Phosphorus is a nutrient that can be found almost everywhere. Foods high in phosphorus, like meats, beans, and nuts, help build strong bones and teeth. We need phosphorus in our bodies. Likewise, plants need phosphorus too. When plants consume phosphorus, they grow lush with strong roots. Therefore, farmers and homeowners often apply phosphorus-containing fertilizers to the soil. As plants grow roots in the soil, they start to use the phosphorus, helping them grow tall. But, sometimes there is more phosphorus in the soil than the plant really needs. The excess phosphorus remains in the soil, not really being needed or used by the plant.

Too much phosphorus becomes a bad thing. Excess phosphorus in the soil can pollute nearby waterbodies, such as our lakes and streams, through soil erosion. Because phosphorous easily binds to soil particles, wherever the particle goes, the phosphorus goes with it. Think of the phosphorus getting a piggy-back ride on the soil particle.

Wind, heavy rain, the plowing of a tractor can all make the soil loose, exposing the soil particle, and causing soil erosion. In soil erosion, the particle is stripped from the landscape and tumbles downhill, following the flow of the rainwater on the earth’s surface. If a storm is strong enough, the water will carry the soil particle all the way to a nearby lake, where the particle sinks, bringing phosphorus to the lake bottom.

Phosphorus in a lake will do what it normally does: it fuels growth. Algae, a diverse group of aquatic organisms, can easily use the phosphorus, and they are the first to grow rapidly. Algae thrive in nutrient-rich environments. Algae grow abundantly, reproduce rapidly, and outcompete aquatic plants. Soon, a green film of algae covers the lake, preventing sunlight from reaching the lake bottom. This bloom of algae will not only be smelly and visually unpleasant, but it can, depending upon the type of algae, be toxic to humans. Blue-green algae, for example, release toxins that can make people sick if they come into contact with the algae while swimming or boating.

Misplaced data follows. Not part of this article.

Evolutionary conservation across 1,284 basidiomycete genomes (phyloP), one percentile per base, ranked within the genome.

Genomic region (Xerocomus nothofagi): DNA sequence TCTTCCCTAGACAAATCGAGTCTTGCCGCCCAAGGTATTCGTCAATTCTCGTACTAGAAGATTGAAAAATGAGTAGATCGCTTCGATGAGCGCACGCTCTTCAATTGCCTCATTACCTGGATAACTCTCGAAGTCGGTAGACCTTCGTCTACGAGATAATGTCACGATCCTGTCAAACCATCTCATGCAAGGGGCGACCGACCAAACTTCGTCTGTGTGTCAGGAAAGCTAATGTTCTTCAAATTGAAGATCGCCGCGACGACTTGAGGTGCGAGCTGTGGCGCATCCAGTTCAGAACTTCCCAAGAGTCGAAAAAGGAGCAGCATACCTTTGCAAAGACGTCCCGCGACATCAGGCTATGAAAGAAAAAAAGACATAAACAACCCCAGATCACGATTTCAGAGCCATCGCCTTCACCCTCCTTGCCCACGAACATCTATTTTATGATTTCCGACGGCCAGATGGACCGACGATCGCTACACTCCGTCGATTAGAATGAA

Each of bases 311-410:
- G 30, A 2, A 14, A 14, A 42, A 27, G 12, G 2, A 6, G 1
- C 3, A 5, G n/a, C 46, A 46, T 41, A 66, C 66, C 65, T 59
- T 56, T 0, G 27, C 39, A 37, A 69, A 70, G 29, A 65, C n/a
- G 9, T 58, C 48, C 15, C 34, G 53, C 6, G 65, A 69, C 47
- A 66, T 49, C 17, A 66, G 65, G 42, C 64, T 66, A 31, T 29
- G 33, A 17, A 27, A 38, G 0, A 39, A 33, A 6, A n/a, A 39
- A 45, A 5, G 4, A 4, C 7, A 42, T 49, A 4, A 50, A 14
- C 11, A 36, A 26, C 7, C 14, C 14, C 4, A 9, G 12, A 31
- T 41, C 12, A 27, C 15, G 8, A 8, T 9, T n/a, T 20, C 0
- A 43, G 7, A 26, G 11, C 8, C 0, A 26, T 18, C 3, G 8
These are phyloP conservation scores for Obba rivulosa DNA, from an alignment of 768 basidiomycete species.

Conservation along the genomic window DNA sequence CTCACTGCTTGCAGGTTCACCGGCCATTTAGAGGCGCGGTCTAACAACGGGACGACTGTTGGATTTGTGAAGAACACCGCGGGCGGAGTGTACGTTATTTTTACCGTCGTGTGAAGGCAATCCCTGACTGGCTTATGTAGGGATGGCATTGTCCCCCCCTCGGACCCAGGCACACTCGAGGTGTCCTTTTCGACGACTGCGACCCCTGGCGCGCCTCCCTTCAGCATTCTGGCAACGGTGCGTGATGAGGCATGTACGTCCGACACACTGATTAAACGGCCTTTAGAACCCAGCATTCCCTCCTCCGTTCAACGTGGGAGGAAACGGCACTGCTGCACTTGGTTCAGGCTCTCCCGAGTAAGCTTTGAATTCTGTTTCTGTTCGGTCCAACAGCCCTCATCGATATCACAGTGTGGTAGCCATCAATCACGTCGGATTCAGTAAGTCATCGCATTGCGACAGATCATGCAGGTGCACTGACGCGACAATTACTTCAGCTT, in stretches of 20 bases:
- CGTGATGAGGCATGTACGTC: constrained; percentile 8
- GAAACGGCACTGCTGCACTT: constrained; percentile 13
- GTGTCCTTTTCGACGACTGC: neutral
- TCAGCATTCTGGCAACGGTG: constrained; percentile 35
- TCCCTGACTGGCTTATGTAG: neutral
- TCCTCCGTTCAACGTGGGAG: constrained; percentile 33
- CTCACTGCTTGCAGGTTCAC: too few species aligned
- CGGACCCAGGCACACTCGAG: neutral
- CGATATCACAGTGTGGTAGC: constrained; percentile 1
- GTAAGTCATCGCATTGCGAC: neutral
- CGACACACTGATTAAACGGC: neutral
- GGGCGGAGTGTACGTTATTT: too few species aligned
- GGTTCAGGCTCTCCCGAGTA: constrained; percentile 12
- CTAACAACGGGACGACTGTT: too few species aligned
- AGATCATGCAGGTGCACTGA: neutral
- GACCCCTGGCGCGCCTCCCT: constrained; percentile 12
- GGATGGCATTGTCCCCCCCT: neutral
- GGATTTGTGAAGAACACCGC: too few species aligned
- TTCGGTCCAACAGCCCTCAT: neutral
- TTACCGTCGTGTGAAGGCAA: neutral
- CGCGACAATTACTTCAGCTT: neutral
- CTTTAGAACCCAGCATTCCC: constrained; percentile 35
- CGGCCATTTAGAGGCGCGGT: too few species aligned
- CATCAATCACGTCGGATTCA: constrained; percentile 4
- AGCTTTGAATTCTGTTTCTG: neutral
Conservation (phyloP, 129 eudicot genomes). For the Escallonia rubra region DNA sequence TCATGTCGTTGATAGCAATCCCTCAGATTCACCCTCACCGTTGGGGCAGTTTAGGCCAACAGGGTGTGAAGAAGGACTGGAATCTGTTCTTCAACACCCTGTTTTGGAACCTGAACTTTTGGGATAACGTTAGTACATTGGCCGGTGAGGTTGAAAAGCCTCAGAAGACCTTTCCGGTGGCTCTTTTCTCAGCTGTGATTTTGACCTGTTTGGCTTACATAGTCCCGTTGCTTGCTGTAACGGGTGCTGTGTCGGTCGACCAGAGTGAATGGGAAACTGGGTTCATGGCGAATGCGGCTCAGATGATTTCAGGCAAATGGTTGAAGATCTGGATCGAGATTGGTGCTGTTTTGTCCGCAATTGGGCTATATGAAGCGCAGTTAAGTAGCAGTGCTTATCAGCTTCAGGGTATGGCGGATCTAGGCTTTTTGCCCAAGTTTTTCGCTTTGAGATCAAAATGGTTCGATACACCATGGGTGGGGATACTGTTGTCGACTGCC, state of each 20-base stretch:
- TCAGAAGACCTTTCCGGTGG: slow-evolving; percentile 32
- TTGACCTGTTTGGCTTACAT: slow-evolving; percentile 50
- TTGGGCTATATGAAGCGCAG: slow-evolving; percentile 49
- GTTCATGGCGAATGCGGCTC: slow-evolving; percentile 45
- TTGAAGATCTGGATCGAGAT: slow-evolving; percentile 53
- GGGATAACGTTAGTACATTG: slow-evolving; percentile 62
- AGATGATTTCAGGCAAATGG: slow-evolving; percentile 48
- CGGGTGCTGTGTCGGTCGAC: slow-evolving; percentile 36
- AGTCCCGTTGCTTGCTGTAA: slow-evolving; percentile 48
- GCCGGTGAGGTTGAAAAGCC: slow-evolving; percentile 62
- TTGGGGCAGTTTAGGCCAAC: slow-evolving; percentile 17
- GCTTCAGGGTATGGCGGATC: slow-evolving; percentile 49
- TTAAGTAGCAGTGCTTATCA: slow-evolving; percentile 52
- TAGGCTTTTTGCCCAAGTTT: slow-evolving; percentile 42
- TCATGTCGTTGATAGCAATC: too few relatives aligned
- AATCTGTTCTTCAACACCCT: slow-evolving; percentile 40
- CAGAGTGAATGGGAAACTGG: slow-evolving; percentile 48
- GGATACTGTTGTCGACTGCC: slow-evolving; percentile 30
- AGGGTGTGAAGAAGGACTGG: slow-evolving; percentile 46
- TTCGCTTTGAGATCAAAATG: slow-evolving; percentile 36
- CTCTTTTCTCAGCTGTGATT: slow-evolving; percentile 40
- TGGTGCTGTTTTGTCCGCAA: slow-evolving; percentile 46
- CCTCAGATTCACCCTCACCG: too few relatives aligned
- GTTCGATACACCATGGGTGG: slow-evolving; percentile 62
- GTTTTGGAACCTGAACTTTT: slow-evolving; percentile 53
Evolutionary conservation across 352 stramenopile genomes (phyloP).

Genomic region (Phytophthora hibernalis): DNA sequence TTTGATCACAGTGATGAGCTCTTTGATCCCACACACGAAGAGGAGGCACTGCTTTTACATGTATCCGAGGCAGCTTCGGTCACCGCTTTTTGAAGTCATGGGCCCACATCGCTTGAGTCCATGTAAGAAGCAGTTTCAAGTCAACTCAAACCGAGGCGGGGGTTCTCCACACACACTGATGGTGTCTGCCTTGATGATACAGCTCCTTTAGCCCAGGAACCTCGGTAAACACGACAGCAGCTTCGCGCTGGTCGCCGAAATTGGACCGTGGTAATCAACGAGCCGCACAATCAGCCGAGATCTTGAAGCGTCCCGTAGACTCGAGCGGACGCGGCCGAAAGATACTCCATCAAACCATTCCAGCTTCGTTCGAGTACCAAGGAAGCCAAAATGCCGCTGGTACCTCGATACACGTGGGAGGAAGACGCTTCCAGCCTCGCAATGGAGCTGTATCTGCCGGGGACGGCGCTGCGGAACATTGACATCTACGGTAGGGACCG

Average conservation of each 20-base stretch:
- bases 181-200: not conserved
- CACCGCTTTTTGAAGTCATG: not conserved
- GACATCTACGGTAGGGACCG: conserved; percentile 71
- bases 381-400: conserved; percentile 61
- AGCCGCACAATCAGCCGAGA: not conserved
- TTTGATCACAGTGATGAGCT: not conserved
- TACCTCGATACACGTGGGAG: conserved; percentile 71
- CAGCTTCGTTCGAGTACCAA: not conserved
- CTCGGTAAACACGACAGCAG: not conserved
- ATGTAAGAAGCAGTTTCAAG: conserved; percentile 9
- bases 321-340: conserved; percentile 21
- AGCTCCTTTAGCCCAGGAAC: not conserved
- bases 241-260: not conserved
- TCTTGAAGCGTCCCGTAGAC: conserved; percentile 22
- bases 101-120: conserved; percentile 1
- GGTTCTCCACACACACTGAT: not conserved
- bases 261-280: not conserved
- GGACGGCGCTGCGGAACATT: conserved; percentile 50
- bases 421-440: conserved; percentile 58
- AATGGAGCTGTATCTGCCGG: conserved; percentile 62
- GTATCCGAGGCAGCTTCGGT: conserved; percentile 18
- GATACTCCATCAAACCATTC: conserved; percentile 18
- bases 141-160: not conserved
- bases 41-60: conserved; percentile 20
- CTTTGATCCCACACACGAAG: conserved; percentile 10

During an algae bloom, aquatic plants on the lake bottom no longer receive the sunlight or the nutrients they need to grow. They start to die and decay through decomposition, a process that requires oxygen. Without oxygen in the water, the fish too suffer, suffocate, and die. They float to the surface, belly-up.

Excess phosphorus is an example of nonpoint source water pollution. The phosphorus cannot be traced to a single pipe or source, but rather, the pollutant comes from all over the landscape. In nonpoint source water pollution, the pollutants come from diffuse sources on land and eventually make their way into our waterbodies where they offset the natural ecosystem. Nonpoint source water pollution impacts recreational activities, such as fishing, boating, and swimming. In severe cases, the pollution can even impact human health. To restore the waterbody can often take years, and may require costly clean-up actions, such as dredging the lake bottom to remove soil particles or adding aluminum sulfate to chemically bind with excess phosphorus. It is better to prevent the nonpoint source of pollution from ever entering our waters.